The set opens with the title track, issued in March, 1967 on the CBS label, under their original moniker, The Exceptions. Featuring vibraphone and a blazing guitar solo by Roger Hill, this may well be the high water mark for the band’s releases. The tune’s title referred to the eagle’s head on US currency and Friday being payday for most workers, so the “eagles fly on Friday.” Unfortunately, the meaning was lost on most UK record buyers and in turn the single failed to sell. CBS released a second single, but it suffered a similar fate and the remainder of the group’s singles and its long LP were released on the President label. At this point the trio’s original bassist, Dave Pegg, left the band, eventually joining Fairport Convention and then Jethro Tull. Pegg was replaced first by John Rowland and later Malcolm Garner.
On stage The Exception were a blues based band, and their fifth single, “Tailor Made Babe” reflects this with its barrelhouse blues piano leading the way. The b-side “Turn Over The Soil” features stinging guitar bursts courtesy of Roger Hill, and is definitely one of the highlights of this retrospective, seting the tone for the bands’ later recordings such as “Jack Rabbit” which features psychedelic guitar work by Hill.
The band was given artistic control on their first and only LP, and the resulting album “The Exceptional Exception” released in February, 1969, certainly deserved a better fate than it experienced. Highlights include the psychedelic “Don’t Torture Your Mind” written by Hill, as well as inspired Eastwood tracks such as “Mrs. Cocaine” and “Woman Of The Green Lantern.” Unfortunately, Eastwood became restless and left the band, effectively marking the end of The Exception although Hill and Garner did carry on with a new drummer and Hill taking over on lead vocals, by May, 1969, The Exception were no more.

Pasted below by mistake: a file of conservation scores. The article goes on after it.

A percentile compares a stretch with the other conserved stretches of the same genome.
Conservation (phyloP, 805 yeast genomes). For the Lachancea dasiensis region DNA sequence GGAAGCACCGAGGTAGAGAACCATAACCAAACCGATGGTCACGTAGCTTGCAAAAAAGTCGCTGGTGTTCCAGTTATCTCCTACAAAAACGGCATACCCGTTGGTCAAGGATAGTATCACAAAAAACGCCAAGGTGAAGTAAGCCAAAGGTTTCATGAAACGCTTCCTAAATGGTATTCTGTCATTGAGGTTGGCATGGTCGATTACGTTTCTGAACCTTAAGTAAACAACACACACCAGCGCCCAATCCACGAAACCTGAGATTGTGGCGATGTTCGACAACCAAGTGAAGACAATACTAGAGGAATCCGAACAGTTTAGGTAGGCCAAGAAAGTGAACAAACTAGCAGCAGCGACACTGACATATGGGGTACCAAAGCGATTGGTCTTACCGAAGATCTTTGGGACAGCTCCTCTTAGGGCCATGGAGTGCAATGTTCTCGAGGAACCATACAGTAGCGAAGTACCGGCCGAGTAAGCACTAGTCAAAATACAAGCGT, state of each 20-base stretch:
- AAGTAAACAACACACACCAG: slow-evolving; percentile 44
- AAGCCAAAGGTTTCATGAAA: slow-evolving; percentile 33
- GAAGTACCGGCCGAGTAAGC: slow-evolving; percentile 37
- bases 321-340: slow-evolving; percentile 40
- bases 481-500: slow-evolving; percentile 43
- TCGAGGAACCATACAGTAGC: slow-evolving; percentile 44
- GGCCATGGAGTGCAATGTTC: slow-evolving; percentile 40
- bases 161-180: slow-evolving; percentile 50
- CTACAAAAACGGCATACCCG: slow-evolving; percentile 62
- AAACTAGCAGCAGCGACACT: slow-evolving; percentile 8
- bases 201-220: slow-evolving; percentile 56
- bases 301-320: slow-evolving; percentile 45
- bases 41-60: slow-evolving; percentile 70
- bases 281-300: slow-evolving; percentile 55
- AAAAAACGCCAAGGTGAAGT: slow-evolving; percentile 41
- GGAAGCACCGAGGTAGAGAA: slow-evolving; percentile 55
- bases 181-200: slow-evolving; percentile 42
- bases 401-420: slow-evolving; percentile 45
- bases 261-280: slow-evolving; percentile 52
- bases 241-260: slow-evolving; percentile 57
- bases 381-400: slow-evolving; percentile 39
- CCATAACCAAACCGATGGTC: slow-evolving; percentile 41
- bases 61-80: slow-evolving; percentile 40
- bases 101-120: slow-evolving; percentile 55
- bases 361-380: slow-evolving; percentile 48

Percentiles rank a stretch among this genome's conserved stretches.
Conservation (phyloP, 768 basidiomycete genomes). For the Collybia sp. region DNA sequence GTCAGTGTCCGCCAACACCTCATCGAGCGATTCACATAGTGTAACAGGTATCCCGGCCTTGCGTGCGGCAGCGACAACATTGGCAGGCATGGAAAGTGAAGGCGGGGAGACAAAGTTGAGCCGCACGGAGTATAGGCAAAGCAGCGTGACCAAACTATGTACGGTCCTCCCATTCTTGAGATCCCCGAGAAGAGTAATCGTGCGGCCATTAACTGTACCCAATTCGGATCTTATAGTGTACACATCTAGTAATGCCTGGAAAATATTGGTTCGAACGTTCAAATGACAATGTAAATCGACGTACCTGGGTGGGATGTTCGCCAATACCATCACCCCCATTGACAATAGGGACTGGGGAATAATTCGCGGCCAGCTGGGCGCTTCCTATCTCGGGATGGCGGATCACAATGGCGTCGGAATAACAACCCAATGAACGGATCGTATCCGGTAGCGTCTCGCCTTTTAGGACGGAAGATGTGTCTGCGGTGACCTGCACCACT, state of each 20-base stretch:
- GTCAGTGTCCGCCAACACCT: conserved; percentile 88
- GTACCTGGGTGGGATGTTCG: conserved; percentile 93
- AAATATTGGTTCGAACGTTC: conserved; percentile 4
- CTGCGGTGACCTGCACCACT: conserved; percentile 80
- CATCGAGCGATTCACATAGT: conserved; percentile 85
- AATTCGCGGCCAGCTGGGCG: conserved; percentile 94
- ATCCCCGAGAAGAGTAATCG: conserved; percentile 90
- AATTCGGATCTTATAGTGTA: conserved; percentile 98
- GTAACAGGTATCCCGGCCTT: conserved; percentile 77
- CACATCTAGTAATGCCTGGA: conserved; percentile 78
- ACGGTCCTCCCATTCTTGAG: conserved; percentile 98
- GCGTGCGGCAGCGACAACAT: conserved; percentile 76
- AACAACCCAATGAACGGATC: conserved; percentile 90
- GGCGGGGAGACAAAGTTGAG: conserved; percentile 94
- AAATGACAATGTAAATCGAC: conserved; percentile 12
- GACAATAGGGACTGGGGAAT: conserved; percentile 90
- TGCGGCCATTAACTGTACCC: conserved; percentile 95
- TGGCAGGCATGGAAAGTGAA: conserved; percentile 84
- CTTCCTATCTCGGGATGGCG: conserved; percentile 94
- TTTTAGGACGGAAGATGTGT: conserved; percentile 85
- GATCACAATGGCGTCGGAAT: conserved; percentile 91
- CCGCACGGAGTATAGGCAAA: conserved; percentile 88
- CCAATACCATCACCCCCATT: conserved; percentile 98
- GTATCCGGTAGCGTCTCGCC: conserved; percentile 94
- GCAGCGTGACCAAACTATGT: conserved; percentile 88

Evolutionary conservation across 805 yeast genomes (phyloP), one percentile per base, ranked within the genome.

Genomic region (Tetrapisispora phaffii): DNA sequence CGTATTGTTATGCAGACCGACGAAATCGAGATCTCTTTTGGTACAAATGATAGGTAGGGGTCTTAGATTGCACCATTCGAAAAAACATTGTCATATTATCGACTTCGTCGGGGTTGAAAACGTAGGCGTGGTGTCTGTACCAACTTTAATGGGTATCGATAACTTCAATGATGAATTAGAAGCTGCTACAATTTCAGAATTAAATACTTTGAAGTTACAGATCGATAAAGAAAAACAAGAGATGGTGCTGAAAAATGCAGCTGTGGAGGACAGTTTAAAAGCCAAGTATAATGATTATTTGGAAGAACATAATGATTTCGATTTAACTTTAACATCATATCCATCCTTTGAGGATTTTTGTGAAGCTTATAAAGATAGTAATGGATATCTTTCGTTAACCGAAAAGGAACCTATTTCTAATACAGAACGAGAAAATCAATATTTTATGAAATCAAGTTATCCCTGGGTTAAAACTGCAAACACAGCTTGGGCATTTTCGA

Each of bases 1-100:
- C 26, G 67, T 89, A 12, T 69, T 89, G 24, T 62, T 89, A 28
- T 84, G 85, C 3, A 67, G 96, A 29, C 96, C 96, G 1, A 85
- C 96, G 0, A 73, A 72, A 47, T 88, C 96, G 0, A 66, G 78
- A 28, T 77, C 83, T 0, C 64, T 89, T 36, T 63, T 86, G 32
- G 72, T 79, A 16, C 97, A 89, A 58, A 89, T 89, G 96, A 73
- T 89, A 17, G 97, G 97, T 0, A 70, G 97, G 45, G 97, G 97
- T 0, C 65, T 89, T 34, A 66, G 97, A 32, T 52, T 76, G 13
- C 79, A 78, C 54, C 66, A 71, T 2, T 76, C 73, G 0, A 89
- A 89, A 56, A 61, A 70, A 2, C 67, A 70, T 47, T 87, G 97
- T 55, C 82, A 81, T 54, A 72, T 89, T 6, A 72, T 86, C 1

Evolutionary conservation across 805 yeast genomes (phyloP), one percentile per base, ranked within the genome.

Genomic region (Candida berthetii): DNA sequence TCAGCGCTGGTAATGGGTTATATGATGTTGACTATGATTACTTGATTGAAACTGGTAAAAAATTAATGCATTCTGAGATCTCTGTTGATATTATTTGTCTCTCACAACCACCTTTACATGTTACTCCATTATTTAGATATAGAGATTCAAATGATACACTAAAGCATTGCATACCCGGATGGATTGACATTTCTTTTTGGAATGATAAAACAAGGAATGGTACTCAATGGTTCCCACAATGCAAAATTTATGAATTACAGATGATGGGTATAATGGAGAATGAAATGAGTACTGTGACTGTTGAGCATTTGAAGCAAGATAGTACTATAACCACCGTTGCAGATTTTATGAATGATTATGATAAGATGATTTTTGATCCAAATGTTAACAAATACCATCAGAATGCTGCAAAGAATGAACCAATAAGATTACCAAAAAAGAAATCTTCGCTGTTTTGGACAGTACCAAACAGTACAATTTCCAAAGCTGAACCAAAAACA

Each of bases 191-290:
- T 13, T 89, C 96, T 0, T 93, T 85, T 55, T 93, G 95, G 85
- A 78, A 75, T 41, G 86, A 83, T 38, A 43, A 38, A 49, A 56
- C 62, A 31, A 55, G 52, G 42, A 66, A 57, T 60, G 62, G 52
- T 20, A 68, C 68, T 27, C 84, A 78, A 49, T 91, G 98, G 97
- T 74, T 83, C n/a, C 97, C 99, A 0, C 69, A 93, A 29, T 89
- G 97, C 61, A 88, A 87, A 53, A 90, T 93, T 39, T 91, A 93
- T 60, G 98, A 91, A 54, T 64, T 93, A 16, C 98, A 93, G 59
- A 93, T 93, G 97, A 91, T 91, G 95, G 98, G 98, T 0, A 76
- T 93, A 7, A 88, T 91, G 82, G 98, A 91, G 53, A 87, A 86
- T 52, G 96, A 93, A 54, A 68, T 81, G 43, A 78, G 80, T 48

Thanks to project manager John Reed and sound engineer Simon Murphy, “The Eagle Flies On Friday” is a wonderful package for fans of mid to late 1960s pop music. The group’s tasteful use of vibes and wonderful tinges of psychedelic guitars as well as Eastwood’s unique lyrics set it apart from its contemporaries and definitely makes this collection worth exploring. The accompanying 16 page color booklet featuring complete track annotations and informative notes by Reed are icing on the cake for this release. As always, the folks at RPM Records live up to their motto, “By Collectors For Collectors.”